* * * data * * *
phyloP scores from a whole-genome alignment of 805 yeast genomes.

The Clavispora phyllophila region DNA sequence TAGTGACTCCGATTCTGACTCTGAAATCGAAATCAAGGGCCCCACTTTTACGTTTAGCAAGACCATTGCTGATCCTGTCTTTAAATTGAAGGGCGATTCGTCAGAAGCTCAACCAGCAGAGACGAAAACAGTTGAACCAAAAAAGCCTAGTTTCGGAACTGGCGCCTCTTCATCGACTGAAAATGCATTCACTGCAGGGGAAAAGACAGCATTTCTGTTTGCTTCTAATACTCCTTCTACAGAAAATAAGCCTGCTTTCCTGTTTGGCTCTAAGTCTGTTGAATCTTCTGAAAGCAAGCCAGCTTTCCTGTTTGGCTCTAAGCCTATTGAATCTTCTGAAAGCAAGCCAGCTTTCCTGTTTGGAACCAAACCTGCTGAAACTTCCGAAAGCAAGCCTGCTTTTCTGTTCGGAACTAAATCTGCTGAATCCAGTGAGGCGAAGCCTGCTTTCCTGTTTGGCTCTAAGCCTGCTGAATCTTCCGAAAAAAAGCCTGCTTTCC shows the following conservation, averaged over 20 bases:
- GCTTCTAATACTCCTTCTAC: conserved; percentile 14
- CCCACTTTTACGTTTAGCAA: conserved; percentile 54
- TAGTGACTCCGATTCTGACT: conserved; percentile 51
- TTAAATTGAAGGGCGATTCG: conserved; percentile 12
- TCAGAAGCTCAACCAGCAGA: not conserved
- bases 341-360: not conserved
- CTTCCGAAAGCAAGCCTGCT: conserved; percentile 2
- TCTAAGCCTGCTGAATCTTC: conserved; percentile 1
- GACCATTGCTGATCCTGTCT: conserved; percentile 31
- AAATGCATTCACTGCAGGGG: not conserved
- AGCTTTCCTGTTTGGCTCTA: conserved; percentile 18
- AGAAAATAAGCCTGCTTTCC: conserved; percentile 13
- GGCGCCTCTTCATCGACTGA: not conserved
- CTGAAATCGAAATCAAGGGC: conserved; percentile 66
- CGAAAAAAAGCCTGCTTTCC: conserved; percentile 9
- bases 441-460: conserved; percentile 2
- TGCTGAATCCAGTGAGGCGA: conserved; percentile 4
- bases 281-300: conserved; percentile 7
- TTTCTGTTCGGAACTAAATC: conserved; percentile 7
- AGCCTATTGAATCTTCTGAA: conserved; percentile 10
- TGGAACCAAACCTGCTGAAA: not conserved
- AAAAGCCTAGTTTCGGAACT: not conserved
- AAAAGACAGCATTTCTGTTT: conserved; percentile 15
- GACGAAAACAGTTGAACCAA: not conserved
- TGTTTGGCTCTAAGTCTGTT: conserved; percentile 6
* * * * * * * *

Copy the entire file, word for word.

phyloP scores from a whole-genome alignment of 805 yeast genomes.

The Clavispora phyllophila region DNA sequence TAGTGACTCCGATTCTGACTCTGAAATCGAAATCAAGGGCCCCACTTTTACGTTTAGCAAGACCATTGCTGATCCTGTCTTTAAATTGAAGGGCGATTCGTCAGAAGCTCAACCAGCAGAGACGAAAACAGTTGAACCAAAAAAGCCTAGTTTCGGAACTGGCGCCTCTTCATCGACTGAAAATGCATTCACTGCAGGGGAAAAGACAGCATTTCTGTTTGCTTCTAATACTCCTTCTACAGAAAATAAGCCTGCTTTCCTGTTTGGCTCTAAGTCTGTTGAATCTTCTGAAAGCAAGCCAGCTTTCCTGTTTGGCTCTAAGCCTATTGAATCTTCTGAAAGCAAGCCAGCTTTCCTGTTTGGAACCAAACCTGCTGAAACTTCCGAAAGCAAGCCTGCTTTTCTGTTCGGAACTAAATCTGCTGAATCCAGTGAGGCGAAGCCTGCTTTCCTGTTTGGCTCTAAGCCTGCTGAATCTTCCGAAAAAAAGCCTGCTTTCC shows the following conservation, averaged over 20 bases:
- GCTTCTAATACTCCTTCTAC: conserved; percentile 14
- CCCACTTTTACGTTTAGCAA: conserved; percentile 54
- TAGTGACTCCGATTCTGACT: conserved; percentile 51
- TTAAATTGAAGGGCGATTCG: conserved; percentile 12
- TCAGAAGCTCAACCAGCAGA: not conserved
- bases 341-360: not conserved
- CTTCCGAAAGCAAGCCTGCT: conserved; percentile 2
- TCTAAGCCTGCTGAATCTTC: conserved; percentile 1
- GACCATTGCTGATCCTGTCT: conserved; percentile 31
- AAATGCATTCACTGCAGGGG: not conserved
- AGCTTTCCTGTTTGGCTCTA: conserved; percentile 18
- AGAAAATAAGCCTGCTTTCC: conserved; percentile 13
- GGCGCCTCTTCATCGACTGA: not conserved
- CTGAAATCGAAATCAAGGGC: conserved; percentile 66
- CGAAAAAAAGCCTGCTTTCC: conserved; percentile 9
- bases 441-460: conserved; percentile 2
- TGCTGAATCCAGTGAGGCGA: conserved; percentile 4
- bases 281-300: conserved; percentile 7
- TTTCTGTTCGGAACTAAATC: conserved; percentile 7
- AGCCTATTGAATCTTCTGAA: conserved; percentile 10
- TGGAACCAAACCTGCTGAAA: not conserved
- AAAAGCCTAGTTTCGGAACT: not conserved
- AAAAGACAGCATTTCTGTTT: conserved; percentile 15
- GACGAAAACAGTTGAACCAA: not conserved
- TGTTTGGCTCTAAGTCTGTT: conserved; percentile 6